Politics and the Novel During the Cold War by David Caute - review by John Gray

John Gray

‘The God That Failed’

Politics and the Novel During the Cold War


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Kafka died in 1924, twenty years before the start of the Cold War, but he understood the absurdities of life under totalitarian rule better than many of the protagonists in the conflict. The accuracy of Kafka’s insight was admitted even by the Marxist literary critic Georg Lukács, an abject Stalinist who denigrated the Czech writer for deviating from the tenets of ‘progressive humanism’. Appointed Minister of Culture in Imre Nagy’s government during the Hungarian Revolution, Lukács was arrested by the Soviets and transported to a castle in Romania, where he and the other prisoners lived at times as visiting dignitaries and at others as criminals. After some days of this treatment, David Caute tells us, Lukács commented, ‘So Kafka was a realist after all!’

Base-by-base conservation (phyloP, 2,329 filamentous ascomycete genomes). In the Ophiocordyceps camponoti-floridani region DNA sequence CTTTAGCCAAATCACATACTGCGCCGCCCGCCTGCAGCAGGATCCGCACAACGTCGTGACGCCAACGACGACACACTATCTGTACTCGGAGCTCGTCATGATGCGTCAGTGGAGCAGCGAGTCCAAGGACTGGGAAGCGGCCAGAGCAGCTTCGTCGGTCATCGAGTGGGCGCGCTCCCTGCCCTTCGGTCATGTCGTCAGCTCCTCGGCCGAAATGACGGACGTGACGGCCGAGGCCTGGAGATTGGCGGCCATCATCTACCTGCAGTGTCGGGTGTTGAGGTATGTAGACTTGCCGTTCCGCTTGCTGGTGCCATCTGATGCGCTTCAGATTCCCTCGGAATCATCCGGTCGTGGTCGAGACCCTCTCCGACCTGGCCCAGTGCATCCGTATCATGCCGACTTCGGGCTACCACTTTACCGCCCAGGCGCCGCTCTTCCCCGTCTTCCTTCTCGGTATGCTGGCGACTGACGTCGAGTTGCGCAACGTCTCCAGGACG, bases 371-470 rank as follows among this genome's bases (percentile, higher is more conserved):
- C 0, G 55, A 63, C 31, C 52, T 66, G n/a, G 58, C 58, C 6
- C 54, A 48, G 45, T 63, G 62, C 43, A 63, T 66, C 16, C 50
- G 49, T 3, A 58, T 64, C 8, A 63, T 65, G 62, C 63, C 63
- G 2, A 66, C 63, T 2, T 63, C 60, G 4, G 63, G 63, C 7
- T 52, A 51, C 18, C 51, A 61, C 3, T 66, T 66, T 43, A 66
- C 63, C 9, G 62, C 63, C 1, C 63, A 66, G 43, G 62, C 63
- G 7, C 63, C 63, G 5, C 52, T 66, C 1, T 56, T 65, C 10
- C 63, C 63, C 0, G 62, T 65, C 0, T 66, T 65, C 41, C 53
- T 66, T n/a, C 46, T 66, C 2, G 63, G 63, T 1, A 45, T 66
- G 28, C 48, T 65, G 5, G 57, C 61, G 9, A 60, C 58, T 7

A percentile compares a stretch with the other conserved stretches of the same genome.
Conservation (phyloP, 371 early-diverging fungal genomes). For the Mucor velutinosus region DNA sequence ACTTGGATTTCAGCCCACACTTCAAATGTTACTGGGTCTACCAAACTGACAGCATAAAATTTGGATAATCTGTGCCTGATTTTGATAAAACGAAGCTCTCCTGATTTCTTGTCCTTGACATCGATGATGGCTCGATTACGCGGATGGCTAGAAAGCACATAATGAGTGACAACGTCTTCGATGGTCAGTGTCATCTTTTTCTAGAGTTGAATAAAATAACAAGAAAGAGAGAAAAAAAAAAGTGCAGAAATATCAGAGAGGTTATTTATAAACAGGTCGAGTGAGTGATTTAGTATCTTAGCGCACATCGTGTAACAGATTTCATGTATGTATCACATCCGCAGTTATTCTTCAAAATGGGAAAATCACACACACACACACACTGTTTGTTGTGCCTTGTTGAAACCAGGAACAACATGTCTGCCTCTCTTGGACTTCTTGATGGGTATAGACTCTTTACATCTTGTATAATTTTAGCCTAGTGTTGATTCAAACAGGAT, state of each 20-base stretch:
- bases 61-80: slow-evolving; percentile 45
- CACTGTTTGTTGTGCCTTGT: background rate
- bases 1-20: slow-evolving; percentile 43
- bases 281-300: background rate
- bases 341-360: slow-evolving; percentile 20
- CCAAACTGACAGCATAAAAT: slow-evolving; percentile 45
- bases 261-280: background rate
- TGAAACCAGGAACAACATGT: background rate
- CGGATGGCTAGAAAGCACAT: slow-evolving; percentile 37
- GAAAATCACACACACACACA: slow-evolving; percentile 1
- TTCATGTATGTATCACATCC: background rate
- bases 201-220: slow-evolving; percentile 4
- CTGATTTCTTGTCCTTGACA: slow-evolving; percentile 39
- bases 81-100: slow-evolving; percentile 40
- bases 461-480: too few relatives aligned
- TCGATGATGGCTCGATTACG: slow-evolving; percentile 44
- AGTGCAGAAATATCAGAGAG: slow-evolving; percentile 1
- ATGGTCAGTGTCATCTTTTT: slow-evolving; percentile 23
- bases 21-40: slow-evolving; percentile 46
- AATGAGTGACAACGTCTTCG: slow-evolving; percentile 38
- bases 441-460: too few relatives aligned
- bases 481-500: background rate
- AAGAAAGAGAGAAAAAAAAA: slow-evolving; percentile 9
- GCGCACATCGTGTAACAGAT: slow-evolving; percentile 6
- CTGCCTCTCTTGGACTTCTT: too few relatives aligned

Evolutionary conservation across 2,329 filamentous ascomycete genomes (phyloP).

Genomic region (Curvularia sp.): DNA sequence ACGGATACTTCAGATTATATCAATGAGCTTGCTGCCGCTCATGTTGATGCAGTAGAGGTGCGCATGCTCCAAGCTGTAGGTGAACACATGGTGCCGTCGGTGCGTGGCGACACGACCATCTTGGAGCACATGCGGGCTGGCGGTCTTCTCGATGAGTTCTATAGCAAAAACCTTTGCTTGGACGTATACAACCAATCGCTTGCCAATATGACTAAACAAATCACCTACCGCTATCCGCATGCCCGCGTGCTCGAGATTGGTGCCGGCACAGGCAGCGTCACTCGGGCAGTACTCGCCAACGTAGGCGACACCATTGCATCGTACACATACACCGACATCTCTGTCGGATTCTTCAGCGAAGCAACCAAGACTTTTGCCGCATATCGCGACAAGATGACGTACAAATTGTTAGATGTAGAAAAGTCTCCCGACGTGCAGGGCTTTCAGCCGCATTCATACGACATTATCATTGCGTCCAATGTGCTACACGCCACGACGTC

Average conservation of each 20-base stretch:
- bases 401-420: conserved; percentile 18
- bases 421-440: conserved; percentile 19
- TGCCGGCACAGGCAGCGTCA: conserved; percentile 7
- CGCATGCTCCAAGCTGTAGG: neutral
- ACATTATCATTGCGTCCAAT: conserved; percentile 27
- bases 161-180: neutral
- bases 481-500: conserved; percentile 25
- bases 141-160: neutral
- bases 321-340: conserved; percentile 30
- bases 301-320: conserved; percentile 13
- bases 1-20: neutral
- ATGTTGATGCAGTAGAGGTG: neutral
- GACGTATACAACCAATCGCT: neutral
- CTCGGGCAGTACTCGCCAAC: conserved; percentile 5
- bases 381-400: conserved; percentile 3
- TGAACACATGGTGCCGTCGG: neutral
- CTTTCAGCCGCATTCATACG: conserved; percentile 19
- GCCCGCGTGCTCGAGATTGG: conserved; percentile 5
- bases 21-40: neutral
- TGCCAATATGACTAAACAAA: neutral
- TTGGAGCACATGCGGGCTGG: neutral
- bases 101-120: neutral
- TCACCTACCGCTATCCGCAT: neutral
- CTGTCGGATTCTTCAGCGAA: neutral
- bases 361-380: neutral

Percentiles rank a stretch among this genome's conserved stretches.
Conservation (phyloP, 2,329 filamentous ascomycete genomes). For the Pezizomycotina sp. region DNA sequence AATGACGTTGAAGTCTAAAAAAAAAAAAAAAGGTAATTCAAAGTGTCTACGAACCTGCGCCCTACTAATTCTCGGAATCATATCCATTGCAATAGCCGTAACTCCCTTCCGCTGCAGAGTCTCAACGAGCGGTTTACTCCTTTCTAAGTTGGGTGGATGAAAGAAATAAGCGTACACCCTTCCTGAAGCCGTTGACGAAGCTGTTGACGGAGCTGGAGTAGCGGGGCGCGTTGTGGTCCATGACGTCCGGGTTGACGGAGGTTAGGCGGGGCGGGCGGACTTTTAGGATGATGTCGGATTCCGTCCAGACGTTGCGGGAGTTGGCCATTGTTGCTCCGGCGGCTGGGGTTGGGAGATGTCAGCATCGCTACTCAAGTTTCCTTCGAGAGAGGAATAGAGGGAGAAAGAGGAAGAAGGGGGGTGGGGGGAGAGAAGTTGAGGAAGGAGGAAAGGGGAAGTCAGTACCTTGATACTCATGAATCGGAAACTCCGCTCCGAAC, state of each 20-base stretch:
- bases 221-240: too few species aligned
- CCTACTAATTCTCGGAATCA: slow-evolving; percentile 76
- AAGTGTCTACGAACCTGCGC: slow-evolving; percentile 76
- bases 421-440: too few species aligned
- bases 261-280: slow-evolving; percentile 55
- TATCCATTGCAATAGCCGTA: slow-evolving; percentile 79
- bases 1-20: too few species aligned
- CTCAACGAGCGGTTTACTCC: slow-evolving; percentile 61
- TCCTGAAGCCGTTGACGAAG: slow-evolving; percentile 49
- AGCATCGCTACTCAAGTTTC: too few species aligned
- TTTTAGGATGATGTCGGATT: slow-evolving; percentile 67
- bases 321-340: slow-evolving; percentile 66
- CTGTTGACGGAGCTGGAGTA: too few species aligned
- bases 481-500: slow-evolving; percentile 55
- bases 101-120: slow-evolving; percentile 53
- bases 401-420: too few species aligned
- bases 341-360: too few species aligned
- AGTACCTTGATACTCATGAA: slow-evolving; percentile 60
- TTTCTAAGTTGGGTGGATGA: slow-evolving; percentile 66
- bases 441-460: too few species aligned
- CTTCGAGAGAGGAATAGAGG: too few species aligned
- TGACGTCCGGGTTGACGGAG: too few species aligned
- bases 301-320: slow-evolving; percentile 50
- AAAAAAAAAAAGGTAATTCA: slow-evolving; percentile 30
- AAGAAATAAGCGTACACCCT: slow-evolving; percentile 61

Politics and the Novel During the Cold War is the continuation and completion of several decades of writing and thinking about the role of intellectuals in the grand political conflicts of the twentieth century. First published in 1973, Caute’s The Fellow-Travellers: Intellectual Friends of Communism remains the most

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